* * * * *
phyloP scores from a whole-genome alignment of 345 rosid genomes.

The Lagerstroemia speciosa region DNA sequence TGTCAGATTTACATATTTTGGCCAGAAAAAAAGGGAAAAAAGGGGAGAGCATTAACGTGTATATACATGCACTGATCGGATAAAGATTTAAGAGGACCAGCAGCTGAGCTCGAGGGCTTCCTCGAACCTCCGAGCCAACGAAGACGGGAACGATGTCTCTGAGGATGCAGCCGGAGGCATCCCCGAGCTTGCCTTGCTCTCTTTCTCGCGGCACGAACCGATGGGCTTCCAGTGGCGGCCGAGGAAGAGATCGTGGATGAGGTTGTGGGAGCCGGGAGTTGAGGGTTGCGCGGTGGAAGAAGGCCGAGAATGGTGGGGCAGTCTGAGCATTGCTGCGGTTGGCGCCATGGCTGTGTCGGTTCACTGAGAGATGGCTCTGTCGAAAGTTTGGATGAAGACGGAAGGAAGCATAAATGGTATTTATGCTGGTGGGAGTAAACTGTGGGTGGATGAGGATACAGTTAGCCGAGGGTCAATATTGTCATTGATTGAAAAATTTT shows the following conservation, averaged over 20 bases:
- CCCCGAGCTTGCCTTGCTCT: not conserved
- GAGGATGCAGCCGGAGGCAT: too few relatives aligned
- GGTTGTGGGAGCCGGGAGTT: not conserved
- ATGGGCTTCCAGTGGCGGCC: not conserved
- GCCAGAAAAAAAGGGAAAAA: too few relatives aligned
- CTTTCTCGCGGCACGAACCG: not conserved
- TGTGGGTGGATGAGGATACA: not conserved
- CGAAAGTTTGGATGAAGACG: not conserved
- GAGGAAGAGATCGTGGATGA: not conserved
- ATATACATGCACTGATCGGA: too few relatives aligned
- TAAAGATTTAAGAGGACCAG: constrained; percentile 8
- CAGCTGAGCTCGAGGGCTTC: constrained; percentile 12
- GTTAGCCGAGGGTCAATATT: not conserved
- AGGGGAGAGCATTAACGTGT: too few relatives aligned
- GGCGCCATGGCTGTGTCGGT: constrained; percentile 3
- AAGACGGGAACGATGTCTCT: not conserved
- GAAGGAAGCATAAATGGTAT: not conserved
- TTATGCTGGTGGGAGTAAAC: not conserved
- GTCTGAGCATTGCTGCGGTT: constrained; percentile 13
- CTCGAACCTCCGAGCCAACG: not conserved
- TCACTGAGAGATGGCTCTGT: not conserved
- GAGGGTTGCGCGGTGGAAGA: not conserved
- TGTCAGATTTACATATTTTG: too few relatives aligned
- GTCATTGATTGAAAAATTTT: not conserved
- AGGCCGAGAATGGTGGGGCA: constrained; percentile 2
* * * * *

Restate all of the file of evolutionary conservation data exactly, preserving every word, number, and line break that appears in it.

phyloP scores from a whole-genome alignment of 345 rosid genomes.

The Lagerstroemia speciosa region DNA sequence TGTCAGATTTACATATTTTGGCCAGAAAAAAAGGGAAAAAAGGGGAGAGCATTAACGTGTATATACATGCACTGATCGGATAAAGATTTAAGAGGACCAGCAGCTGAGCTCGAGGGCTTCCTCGAACCTCCGAGCCAACGAAGACGGGAACGATGTCTCTGAGGATGCAGCCGGAGGCATCCCCGAGCTTGCCTTGCTCTCTTTCTCGCGGCACGAACCGATGGGCTTCCAGTGGCGGCCGAGGAAGAGATCGTGGATGAGGTTGTGGGAGCCGGGAGTTGAGGGTTGCGCGGTGGAAGAAGGCCGAGAATGGTGGGGCAGTCTGAGCATTGCTGCGGTTGGCGCCATGGCTGTGTCGGTTCACTGAGAGATGGCTCTGTCGAAAGTTTGGATGAAGACGGAAGGAAGCATAAATGGTATTTATGCTGGTGGGAGTAAACTGTGGGTGGATGAGGATACAGTTAGCCGAGGGTCAATATTGTCATTGATTGAAAAATTTT shows the following conservation, averaged over 20 bases:
- CCCCGAGCTTGCCTTGCTCT: not conserved
- GAGGATGCAGCCGGAGGCAT: too few relatives aligned
- GGTTGTGGGAGCCGGGAGTT: not conserved
- ATGGGCTTCCAGTGGCGGCC: not conserved
- GCCAGAAAAAAAGGGAAAAA: too few relatives aligned
- CTTTCTCGCGGCACGAACCG: not conserved
- TGTGGGTGGATGAGGATACA: not conserved
- CGAAAGTTTGGATGAAGACG: not conserved
- GAGGAAGAGATCGTGGATGA: not conserved
- ATATACATGCACTGATCGGA: too few relatives aligned
- TAAAGATTTAAGAGGACCAG: constrained; percentile 8
- CAGCTGAGCTCGAGGGCTTC: constrained; percentile 12
- GTTAGCCGAGGGTCAATATT: not conserved
- AGGGGAGAGCATTAACGTGT: too few relatives aligned
- GGCGCCATGGCTGTGTCGGT: constrained; percentile 3
- AAGACGGGAACGATGTCTCT: not conserved
- GAAGGAAGCATAAATGGTAT: not conserved
- TTATGCTGGTGGGAGTAAAC: not conserved
- GTCTGAGCATTGCTGCGGTT: constrained; percentile 13
- CTCGAACCTCCGAGCCAACG: not conserved
- TCACTGAGAGATGGCTCTGT: not conserved
- GAGGGTTGCGCGGTGGAAGA: not conserved
- TGTCAGATTTACATATTTTG: too few relatives aligned
- GTCATTGATTGAAAAATTTT: not conserved
- AGGCCGAGAATGGTGGGGCA: constrained; percentile 2